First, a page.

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IAFI calls for abolition of CMRTS licenses

Given that the Government has made significant progress in introducing a slew of telecom reforms including, simplifying regulations, reducing the time and cost of start projects and creating a more transparent environment, ITU-APT Foundation of India, IAFI, strongly advocates a complete review in the terms and conditions of the Public Mobile Radio Trunking (PMRTS) and Captive Mobile Radio Trunking (CMRTS) licences under UL.

In response to the Telecom Regulatory Authority of India’s (TRAI) question whether review of Terms and Conditions of PMRTS and CMRTS Licenses is required, IAFI believes that there is an urgent need to review the terms and conditions of the PMRTS License and PMRTS Authorization under UL, especially since PMRTS License which was introduced in 2007 and the PMRTS Authorization under UL was started in 2013, the telecom scenario has undergone a sea change due to the commencement of 4G and 5G mobile networks. IAFI also called upon TRAI to recommend merging of CMRTS License with the WPC spectrum license for captive users keeping in mind importance of the captive users in nation building, industrial development, law and order, public safety, and utilities, in particular Metro, urban and suburban rail transport.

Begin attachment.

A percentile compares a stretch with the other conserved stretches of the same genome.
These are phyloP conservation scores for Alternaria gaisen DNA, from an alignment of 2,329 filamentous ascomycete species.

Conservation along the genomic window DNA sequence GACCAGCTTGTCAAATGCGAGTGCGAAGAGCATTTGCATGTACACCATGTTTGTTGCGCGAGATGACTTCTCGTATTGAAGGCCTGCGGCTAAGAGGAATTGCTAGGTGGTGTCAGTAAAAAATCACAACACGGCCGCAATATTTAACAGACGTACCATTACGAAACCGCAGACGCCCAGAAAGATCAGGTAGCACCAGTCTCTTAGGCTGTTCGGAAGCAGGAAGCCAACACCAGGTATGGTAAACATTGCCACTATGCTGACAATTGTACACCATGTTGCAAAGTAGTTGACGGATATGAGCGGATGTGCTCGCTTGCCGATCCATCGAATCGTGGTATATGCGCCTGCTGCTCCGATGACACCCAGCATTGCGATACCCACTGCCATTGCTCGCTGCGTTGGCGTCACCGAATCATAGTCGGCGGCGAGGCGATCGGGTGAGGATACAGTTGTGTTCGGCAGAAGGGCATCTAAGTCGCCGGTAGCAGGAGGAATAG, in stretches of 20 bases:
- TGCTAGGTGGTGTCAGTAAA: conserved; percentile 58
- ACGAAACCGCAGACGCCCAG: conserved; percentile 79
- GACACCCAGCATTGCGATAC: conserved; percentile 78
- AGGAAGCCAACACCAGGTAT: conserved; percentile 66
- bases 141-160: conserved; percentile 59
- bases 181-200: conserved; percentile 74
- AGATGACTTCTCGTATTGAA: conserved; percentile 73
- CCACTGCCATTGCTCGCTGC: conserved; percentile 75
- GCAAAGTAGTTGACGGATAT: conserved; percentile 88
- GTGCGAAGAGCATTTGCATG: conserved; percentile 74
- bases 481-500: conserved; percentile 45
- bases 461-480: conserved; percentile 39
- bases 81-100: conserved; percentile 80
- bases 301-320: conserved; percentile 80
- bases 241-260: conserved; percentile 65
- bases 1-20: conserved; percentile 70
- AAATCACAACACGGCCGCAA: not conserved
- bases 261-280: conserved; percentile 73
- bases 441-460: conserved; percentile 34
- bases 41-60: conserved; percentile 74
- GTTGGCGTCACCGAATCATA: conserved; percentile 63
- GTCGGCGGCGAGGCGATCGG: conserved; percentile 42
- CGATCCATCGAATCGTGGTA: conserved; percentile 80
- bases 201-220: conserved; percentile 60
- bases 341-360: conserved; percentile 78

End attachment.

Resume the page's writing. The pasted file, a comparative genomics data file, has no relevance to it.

IAFI noted that the Department of Telecommunications has been working on a new policy for administrative allocation of radio spectrum for PMRTS and CMRTS licensees ever since the Supreme Court of India in 2012 ruled that auctions were a preferred route for allocating natural resources such as spectrum, during the 2G cellular spectrum case. IAFI noted that on a subsequent petition by the central government, the Court had allowed administrative allocation of natural resources, based on specific policies to be issued by the government on case-to-case basis in public’s interest.

Theses licenses are used by vital sectors of the economy such as government and Industries that includes:

  1. Public safety-first responders such as police, paramilitary, defence, fire, and disaster management.
  2. Other government services including forestry and natural resource departments, municipal corporations, and public utilities.
  3. Critical infrastructure services projects such as railways, metros, airports, seaports, refineries, mines, highways, and industrial complexes.
  4. Utilities, private enterprises, courier agencies, private security providers, event management agencies.

It has been estimated that by 2030, the economic value resulting from use of wireless technologies such as PMRTS, CMRTS and CNPN, running industries and enterprises on improved connectivity could generate $400 billion to $650 billion of GDP impact. IAFI thinks that here it is also pertinent to mention that the enterprise connectivity would require utmost customer centric approach where the network’s reliability, speed, latency, security, efficiency, density, etc. are defined by the enterprises themselves and can vary for each enterprise depending on their operational requirement. Several regulators, particularly in developed countries around the world have realized the importance of captive radio trunking communications by their industries and enterprises and have been proactively working towards making the necessary spectrum resources available directly for their captive needs, keeping in mind importance of these users in nation building and economic growth.